Chapter 22: Setting Up a MySQL Database Server
In This Chapter
- Finding MySQL packages
- Configuring the MySQL server
- Working with MySQL databases
- Displaying MySQL databases
- Making changes to tables and records
- Adding and removing user access
- Checking and fixing databases
MySQL is a popular Structured Query Language (SQL) relational database server. Like other database servers that use SQL, MySQL provides the means to access and manage SQL databases. However, MySQL also provides tools for creating database structures, as well as for adding data to those structures, modifying the data, and removing the data from those structures. Because MySQL is a relational database, data can be stored and controlled in small, manageable tables. Those tables can be used in combination to create flexible, complex data structures.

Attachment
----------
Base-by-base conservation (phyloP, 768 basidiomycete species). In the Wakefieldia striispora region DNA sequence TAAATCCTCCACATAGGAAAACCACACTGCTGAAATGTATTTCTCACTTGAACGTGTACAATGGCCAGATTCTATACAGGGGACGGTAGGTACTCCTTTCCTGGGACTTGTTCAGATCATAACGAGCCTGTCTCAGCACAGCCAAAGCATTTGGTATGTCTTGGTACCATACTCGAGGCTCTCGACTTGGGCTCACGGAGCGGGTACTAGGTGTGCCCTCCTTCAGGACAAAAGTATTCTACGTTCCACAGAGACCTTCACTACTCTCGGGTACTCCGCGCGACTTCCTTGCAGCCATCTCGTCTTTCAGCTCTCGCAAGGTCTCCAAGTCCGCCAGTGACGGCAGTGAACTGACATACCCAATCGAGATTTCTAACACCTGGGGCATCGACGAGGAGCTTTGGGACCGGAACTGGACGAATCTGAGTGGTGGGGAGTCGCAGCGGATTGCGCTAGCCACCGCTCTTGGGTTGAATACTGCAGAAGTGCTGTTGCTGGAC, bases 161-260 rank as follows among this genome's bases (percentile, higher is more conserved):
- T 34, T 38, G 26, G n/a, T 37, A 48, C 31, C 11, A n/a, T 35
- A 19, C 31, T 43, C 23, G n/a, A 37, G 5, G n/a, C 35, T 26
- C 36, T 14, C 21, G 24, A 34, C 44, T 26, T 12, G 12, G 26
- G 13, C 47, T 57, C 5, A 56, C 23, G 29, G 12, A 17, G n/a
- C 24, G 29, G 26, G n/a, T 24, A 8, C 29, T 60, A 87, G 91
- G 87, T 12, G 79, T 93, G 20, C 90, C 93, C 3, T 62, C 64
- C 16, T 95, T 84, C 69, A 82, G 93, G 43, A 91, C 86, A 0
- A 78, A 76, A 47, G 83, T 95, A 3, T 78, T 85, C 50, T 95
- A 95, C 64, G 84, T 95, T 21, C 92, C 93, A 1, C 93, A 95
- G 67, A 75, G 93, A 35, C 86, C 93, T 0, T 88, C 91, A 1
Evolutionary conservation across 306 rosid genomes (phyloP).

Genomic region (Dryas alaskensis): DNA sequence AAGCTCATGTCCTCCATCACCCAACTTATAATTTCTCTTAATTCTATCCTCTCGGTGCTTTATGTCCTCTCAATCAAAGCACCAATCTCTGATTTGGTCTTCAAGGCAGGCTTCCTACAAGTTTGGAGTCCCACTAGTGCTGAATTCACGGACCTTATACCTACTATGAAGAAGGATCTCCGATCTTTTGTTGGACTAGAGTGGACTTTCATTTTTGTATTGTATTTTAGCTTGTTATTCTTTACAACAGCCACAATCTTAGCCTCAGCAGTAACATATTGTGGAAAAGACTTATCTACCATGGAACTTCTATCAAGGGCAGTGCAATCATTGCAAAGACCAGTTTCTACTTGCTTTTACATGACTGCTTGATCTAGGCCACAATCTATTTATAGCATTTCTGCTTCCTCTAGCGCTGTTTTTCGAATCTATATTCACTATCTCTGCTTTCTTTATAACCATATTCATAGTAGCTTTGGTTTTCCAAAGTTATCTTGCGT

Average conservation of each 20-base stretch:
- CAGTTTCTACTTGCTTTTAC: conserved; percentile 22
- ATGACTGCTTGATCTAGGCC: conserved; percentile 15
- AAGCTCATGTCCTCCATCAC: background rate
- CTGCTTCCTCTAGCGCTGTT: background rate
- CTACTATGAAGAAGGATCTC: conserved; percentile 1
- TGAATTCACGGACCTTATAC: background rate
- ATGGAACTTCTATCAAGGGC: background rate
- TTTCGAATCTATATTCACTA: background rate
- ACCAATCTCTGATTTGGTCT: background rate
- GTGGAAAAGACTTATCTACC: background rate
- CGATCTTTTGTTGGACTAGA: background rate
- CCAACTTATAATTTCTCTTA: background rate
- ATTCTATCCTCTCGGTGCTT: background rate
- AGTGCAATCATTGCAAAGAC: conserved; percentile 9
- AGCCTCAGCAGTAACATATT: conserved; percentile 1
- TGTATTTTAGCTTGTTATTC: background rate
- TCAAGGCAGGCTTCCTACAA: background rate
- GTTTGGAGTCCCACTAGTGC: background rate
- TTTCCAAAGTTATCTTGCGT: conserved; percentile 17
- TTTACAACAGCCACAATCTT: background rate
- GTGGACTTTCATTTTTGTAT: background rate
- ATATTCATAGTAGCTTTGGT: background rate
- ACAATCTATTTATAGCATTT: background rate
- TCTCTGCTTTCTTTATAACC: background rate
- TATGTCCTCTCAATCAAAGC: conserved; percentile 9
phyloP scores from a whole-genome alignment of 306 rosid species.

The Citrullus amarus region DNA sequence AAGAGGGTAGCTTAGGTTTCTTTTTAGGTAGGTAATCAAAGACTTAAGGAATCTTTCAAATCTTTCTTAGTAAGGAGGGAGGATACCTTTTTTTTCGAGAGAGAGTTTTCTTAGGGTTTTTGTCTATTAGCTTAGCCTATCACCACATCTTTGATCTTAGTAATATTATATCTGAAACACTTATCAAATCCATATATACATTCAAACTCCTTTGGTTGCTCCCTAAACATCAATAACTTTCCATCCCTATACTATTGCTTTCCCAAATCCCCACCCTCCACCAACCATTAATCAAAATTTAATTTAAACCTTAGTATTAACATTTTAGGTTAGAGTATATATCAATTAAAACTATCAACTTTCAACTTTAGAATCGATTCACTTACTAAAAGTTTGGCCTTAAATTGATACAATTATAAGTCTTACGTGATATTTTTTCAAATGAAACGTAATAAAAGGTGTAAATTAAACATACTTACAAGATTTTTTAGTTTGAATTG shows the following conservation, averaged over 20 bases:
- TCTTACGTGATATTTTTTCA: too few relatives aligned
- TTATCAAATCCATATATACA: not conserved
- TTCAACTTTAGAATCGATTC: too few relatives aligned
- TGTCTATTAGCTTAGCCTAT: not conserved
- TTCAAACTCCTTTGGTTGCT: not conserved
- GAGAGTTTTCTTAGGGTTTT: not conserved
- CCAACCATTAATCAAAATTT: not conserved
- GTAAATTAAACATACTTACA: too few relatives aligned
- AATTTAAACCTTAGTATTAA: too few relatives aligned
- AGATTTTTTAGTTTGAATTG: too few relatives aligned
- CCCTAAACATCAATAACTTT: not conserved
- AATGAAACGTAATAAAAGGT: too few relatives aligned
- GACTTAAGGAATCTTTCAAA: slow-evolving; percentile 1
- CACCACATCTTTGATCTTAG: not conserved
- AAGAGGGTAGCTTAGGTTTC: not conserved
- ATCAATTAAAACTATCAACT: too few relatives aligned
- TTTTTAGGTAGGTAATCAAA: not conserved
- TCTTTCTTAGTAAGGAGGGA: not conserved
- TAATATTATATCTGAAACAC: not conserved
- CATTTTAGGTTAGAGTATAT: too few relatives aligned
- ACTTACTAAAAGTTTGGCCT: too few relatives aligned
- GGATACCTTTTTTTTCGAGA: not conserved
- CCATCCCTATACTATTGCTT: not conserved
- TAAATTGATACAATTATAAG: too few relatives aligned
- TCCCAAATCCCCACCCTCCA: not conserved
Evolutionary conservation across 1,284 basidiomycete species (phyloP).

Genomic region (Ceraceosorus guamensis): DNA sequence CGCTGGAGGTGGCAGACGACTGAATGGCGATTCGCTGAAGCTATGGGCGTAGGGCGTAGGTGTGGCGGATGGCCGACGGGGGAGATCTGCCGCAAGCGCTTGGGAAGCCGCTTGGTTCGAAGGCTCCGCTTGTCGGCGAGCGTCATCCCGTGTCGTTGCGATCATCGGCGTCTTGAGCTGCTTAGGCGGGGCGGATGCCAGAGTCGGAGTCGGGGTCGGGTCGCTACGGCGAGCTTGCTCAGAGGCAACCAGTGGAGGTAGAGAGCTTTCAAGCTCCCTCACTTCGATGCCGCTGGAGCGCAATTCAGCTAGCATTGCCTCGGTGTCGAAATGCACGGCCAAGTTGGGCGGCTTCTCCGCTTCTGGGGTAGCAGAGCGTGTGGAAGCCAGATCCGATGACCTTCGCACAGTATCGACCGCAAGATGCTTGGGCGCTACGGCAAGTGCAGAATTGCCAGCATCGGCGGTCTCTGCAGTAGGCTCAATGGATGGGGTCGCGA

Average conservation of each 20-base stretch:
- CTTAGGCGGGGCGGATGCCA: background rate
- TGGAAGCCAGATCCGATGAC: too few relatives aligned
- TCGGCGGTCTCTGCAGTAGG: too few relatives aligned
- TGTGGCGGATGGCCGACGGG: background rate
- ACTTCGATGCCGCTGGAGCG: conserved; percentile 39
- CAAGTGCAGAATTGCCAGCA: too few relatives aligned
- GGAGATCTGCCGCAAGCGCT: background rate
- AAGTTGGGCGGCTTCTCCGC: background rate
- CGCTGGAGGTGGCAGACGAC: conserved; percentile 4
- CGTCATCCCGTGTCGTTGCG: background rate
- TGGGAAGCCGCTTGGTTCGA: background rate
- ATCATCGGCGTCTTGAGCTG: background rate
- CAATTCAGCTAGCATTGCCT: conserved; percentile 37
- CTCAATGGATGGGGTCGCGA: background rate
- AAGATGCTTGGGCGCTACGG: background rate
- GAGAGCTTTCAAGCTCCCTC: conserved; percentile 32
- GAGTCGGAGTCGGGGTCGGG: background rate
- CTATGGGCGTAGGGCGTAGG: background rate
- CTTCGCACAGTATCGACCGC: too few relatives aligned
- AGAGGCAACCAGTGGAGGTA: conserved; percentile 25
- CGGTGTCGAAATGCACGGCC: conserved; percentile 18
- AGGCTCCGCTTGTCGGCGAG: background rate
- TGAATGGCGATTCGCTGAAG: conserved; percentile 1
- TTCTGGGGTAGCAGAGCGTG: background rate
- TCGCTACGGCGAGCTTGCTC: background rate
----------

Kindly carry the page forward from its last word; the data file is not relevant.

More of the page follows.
MySQL provides one of the most-used databases on the Internet, and it is especially used to provide data for Web applications. Nearly all Internet Service Providers (ISPs) provide MySQL if they provide a database.
A Swedish company called MySQL AB was responsible for developing MySQL (www.mysql.com). MySQL AB released MySQL as an open-source product several years ago, gaining revenue by offering a variety of MySQL support packages, commercial licenses, and MySQL-branded franchise products. In February 2008, Sun Microsystems Inc. acquired MySQL AB for about $1 billion. (Who says you can’t make money with open-source software?) The following spring, Oracle acquired Sun and ...